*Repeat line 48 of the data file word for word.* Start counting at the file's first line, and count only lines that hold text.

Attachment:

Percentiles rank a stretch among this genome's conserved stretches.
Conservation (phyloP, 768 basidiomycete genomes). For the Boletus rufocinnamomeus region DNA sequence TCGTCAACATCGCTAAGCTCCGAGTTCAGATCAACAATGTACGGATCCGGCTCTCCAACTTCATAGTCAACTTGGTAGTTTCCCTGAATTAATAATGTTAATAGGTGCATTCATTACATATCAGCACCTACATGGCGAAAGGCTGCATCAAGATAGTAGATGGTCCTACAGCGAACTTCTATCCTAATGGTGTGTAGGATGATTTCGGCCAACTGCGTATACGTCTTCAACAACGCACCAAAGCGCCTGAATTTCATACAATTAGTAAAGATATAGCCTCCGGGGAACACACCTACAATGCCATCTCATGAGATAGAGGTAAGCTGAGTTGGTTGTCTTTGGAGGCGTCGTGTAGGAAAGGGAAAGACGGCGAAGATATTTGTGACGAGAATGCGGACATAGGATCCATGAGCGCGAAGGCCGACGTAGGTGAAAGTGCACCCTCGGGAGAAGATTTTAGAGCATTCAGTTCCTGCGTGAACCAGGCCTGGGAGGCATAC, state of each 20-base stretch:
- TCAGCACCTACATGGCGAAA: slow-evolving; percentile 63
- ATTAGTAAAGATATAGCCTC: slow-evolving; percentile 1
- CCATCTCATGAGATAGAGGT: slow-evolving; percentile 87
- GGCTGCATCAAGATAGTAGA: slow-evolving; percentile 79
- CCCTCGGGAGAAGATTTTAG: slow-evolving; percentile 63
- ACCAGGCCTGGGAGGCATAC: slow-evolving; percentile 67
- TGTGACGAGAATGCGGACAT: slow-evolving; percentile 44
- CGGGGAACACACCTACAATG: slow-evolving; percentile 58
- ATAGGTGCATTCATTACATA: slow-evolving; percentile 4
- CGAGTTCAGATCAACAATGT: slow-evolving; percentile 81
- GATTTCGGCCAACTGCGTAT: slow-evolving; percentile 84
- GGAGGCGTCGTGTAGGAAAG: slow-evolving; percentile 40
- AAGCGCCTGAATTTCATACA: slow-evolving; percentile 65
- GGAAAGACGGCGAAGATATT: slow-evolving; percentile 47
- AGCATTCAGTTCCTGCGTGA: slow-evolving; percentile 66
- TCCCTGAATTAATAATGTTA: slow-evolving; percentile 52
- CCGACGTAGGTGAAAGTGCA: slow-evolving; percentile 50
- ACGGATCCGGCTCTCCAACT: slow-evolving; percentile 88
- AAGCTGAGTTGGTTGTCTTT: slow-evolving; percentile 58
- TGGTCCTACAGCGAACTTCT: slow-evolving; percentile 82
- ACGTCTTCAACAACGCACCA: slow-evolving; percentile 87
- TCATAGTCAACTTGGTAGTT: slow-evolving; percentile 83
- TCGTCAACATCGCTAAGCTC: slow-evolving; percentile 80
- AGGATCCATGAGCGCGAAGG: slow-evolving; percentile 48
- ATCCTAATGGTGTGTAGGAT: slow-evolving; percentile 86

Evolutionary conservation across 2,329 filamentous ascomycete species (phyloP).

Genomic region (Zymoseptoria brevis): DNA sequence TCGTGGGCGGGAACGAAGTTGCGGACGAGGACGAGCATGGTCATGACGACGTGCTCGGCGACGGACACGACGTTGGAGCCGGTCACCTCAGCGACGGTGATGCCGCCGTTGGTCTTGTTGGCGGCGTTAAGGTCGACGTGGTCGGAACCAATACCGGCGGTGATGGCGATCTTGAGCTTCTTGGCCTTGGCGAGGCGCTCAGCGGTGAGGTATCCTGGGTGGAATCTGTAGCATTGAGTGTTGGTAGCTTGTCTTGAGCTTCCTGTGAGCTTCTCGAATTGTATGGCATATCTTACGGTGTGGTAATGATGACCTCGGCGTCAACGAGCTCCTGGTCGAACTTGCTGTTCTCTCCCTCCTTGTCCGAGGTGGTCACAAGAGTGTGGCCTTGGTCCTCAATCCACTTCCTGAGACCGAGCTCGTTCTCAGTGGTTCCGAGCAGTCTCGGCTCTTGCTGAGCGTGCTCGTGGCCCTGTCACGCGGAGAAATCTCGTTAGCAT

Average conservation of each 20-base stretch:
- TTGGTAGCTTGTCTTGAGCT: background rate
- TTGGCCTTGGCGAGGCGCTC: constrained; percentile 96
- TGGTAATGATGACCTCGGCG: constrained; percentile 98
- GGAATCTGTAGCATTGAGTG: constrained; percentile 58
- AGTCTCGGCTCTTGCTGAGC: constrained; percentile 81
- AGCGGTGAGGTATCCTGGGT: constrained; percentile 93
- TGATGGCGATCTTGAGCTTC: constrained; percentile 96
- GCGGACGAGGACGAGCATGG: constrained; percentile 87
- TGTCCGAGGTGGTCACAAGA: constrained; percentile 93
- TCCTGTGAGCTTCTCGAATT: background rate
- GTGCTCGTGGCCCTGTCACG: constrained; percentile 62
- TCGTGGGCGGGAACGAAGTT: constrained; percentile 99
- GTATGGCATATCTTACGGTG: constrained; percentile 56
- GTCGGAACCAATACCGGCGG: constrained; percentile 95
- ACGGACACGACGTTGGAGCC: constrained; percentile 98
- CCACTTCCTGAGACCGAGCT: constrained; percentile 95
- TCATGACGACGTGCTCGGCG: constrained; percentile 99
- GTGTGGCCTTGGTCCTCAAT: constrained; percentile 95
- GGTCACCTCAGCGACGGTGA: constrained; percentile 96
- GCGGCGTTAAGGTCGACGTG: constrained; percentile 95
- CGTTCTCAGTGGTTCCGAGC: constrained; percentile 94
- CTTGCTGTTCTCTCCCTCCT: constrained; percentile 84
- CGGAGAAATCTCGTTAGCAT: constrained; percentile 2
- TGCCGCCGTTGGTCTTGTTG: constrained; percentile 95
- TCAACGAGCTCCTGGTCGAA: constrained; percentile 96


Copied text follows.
- GTGTGGCCTTGGTCCTCAAT: constrained; percentile 95